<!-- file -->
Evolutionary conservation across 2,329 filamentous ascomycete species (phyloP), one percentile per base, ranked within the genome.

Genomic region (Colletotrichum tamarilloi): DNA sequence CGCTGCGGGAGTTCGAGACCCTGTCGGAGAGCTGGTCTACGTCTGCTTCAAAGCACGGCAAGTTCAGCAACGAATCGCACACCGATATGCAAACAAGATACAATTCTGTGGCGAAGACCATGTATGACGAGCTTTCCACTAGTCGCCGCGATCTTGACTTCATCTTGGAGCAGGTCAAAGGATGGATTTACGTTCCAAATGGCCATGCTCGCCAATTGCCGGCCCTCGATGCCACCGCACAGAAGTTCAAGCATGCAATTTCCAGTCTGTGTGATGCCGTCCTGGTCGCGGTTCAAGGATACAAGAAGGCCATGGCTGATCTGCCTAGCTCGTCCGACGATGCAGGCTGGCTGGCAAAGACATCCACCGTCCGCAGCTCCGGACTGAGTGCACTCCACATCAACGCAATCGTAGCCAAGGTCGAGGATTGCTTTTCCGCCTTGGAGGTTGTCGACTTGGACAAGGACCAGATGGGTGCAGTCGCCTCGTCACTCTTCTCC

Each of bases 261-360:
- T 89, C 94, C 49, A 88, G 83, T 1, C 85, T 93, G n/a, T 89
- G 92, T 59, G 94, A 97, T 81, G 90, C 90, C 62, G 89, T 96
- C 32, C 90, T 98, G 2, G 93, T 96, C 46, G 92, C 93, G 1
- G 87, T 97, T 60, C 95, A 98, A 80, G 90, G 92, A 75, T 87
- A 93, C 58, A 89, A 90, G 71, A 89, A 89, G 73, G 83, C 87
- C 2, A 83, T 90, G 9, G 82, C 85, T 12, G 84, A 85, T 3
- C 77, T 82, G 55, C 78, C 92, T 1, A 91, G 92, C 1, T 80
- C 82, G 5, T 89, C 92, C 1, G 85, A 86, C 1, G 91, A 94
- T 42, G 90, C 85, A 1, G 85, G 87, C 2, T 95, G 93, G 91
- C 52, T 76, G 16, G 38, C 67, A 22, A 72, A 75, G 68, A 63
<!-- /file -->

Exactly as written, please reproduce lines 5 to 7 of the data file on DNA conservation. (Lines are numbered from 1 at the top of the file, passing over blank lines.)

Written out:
- G 92, T 59, G 94, A 97, T 81, G 90, C 90, C 62, G 89, T 96
- C 32, C 90, T 98, G 2, G 93, T 96, C 46, G 92, C 93, G 1
- G 87, T 97, T 60, C 95, A 98, A 80, G 90, G 92, A 75, T 87